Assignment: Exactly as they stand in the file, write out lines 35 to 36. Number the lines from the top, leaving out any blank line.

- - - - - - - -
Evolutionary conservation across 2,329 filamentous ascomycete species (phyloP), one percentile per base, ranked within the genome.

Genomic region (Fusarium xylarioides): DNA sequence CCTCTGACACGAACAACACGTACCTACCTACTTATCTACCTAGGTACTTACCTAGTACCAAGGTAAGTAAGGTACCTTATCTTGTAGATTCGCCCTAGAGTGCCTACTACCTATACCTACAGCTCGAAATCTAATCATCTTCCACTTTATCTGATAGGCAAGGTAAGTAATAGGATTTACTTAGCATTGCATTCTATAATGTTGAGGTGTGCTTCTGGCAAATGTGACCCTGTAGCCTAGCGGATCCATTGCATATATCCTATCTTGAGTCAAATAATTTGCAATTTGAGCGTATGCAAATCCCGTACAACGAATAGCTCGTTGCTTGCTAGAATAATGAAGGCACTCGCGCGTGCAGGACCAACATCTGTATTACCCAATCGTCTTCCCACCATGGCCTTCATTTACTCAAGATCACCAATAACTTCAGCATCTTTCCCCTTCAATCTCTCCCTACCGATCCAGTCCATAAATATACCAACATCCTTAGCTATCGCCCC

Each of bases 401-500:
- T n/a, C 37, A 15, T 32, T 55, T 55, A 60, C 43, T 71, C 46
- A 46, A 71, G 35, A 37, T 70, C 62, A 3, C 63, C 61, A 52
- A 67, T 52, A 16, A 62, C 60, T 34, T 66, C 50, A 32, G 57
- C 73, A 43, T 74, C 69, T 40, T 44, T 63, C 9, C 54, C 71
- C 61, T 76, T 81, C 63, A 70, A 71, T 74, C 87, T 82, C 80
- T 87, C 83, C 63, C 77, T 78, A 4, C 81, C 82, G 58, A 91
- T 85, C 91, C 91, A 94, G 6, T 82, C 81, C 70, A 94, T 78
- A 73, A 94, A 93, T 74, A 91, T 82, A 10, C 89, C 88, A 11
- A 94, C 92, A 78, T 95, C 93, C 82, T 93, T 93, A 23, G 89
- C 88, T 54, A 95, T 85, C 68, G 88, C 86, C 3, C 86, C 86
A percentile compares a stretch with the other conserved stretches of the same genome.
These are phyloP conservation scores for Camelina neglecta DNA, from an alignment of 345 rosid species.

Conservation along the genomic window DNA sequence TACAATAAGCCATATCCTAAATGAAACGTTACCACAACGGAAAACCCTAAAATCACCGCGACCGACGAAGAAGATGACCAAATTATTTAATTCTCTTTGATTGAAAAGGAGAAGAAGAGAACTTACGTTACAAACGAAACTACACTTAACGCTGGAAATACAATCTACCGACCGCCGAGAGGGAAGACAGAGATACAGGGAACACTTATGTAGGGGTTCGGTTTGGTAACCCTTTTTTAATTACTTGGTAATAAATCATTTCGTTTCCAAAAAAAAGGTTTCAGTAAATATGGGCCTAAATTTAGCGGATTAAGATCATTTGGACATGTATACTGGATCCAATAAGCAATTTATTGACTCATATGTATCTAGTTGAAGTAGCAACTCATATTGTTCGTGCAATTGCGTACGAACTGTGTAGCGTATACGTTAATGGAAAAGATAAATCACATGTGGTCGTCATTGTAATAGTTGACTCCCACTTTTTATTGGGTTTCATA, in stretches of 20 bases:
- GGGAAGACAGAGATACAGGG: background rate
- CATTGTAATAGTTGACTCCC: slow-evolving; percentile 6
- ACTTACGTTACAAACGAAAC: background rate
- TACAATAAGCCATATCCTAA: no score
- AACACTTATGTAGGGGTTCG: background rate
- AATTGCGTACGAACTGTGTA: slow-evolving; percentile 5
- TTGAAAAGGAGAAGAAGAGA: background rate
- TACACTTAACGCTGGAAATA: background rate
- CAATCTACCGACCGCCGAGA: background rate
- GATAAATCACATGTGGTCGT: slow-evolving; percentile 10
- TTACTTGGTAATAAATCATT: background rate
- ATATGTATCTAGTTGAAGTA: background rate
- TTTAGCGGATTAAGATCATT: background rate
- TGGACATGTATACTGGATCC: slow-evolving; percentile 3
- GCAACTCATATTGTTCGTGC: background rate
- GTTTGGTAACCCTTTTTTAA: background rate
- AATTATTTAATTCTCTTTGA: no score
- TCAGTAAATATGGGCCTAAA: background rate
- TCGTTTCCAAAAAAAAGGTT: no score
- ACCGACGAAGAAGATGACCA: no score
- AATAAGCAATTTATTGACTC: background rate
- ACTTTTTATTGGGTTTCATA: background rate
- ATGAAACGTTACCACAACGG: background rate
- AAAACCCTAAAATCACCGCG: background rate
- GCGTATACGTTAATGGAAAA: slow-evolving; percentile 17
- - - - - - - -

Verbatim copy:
- TCGTTTCCAAAAAAAAGGTT: no score
- ACCGACGAAGAAGATGACCA: no score